Keyboardist Wil Blades earned his pedigree playing with guitarist Will Bernard and percussionist Billy Martin and now ratchets up his leadership skills fronting a trio including guitarist Jeff Parker and drummer Simon Lott. Concentrating on Hammond B3 organ (using clavinet to leaven the textured sound of the group), Blades proves he has absorbed the lessons from masters of the hallowed instrument such as Jimmy Smith and happily carries them into the future.
He the alternately fluid but funky sound on "I Can't Stand the Whole Lott of You" with an ever-so-light touch and the rhythm machine to whom the title refers that approach with terse breaks that further propels the track along. Parker performs a similar function on "Chrome," inserting quick chordal fillips in between syncopated organ figures, all of which happens purely instinctually (or so it would seem). Such three-way chemistry only makes sense given the germination of Field Notes' material: ideas taken from soundchecks and other impromptu moments on the road have evolved into full-formed material that exhibits the ready accessibility of pop tunes without the genre's usual predictability.
"Dewey," for instance, begins and proceeds at a languid pace, Lott tapping the beat as Parker's strings emit glowing tones cushioned by gentle yet insistent swells from Blades' Hammond. Clearly the leader of the ensemble as its main composer and dominant instrumental voice, the keyboardist artfully sets a tone all three can follow rather than erect a hierarchy that limits the free play or subsumes the individuals. Like the only non-original here, "I Get the Blues When It Rains," that tune is so insinuating it'd seem to beg for lyrics to further illuminate its mood except that the instrumental interaction between these three players is so vivid words apart from the title would be superfluous.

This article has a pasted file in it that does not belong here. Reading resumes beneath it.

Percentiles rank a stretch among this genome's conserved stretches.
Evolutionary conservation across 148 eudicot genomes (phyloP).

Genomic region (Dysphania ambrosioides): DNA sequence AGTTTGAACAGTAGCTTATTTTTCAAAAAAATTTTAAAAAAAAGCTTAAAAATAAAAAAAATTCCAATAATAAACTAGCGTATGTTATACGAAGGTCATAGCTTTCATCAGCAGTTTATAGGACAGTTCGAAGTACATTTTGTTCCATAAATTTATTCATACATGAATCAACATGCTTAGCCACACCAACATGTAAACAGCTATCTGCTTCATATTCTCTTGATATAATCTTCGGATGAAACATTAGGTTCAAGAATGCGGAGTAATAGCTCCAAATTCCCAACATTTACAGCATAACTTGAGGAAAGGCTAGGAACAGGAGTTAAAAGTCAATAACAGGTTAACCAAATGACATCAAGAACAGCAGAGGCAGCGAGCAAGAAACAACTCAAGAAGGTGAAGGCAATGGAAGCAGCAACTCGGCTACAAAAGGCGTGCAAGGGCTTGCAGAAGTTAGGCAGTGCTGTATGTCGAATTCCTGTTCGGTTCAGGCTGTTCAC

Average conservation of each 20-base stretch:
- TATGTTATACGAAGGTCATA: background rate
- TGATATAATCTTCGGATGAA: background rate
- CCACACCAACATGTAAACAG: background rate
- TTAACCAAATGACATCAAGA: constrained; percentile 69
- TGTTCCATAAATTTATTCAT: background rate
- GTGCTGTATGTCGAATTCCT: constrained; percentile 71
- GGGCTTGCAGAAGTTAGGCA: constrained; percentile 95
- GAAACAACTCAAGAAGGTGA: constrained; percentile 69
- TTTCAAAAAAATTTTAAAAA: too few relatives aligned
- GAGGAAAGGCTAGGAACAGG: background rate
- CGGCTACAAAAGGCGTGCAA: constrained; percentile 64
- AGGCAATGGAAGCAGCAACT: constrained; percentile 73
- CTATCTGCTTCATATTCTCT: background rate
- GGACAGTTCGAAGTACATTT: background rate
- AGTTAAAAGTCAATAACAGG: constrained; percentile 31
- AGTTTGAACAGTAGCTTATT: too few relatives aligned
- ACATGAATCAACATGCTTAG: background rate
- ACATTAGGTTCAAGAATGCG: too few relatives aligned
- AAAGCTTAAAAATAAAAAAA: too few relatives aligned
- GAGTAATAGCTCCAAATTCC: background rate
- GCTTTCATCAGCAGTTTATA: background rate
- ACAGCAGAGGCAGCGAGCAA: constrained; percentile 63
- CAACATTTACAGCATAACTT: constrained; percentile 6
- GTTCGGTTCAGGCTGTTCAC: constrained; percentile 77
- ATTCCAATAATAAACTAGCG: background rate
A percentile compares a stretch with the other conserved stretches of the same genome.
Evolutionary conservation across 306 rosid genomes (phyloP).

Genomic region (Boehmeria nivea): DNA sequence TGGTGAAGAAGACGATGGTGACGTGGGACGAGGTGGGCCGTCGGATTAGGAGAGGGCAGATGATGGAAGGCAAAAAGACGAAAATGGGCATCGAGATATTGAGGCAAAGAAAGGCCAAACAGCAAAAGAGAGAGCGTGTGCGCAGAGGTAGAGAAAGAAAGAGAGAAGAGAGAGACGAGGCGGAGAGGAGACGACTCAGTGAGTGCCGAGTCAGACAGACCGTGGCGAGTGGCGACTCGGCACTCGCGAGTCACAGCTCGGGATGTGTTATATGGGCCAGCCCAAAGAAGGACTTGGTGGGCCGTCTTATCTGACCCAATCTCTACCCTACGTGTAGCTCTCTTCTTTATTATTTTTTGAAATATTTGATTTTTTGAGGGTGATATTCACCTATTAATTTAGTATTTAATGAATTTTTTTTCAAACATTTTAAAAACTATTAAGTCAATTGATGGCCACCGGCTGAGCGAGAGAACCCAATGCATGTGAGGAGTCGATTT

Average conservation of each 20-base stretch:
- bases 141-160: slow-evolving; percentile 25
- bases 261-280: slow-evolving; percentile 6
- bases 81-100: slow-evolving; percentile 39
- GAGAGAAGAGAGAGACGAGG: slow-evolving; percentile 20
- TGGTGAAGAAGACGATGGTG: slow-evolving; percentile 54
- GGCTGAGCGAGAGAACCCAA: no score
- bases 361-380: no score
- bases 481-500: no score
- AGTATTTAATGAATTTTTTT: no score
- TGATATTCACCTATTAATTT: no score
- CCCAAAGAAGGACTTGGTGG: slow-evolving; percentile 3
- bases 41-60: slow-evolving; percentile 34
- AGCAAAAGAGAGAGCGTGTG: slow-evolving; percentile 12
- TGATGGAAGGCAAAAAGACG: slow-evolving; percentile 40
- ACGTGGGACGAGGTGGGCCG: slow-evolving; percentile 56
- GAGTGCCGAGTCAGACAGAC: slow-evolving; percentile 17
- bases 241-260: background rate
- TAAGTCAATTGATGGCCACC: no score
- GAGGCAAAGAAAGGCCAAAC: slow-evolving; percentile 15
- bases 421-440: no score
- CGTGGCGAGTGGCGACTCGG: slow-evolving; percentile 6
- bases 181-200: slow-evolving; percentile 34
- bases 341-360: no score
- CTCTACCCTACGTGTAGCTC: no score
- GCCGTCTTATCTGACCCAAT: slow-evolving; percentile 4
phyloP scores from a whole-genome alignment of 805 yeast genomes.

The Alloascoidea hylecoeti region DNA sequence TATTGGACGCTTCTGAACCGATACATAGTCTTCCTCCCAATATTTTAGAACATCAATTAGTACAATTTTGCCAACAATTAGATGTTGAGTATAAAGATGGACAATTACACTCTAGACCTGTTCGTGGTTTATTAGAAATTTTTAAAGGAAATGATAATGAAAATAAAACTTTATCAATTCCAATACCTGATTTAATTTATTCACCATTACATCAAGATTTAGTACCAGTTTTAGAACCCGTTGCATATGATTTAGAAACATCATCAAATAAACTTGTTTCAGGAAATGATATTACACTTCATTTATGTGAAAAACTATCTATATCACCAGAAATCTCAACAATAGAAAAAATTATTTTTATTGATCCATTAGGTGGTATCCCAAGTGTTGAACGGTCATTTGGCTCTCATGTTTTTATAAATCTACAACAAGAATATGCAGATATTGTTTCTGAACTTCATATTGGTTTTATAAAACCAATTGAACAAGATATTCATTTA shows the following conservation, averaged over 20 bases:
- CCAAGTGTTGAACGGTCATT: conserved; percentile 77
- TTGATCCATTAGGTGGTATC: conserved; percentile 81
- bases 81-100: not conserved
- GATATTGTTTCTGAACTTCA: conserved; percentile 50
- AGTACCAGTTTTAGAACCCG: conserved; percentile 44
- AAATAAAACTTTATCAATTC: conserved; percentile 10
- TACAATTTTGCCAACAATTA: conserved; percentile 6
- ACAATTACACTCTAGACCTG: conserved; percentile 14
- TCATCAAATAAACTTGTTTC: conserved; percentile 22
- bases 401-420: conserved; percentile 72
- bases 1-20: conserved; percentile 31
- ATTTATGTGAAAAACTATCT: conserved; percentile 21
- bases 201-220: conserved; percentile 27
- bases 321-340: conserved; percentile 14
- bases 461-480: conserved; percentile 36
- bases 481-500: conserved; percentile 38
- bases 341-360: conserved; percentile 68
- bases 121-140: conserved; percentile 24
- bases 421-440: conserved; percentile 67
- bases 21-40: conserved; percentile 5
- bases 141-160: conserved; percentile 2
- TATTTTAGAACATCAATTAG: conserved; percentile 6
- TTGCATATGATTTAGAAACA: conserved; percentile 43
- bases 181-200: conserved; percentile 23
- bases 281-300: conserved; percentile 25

As perhaps would more extended improvisation: Blades Parker and Lott play with the basic structure of such tunes as the whimsically titled "Parks n' Wreck" just enough to suggest the possibilities of jamming extensively on them, preferring, and wisely so, to formulate nine tracks of terse economy.
Thus, a spontaneous air permeates Field Notes lending itself naturally to the quick smooth segue from which proceeds "Addis." The record, in fact, sounds and feels like a single extended moment of sudden inspiration take to its logical extension based on the natural cohesion of the musicianship. As effortless as it feels to become lost in the dream-like quality of "Forgetful," so must it have been for Blades, Parker and Lott to immerse themselves in these sounds of their own making.
Miller’s Time; (I Can’t Stand) The Whole Lott of You; Chrome; Dewey; Addis; Park N’
Wreck; Forgetful; Red Lanterns Are Blue; I Get The Blues When It Rains.
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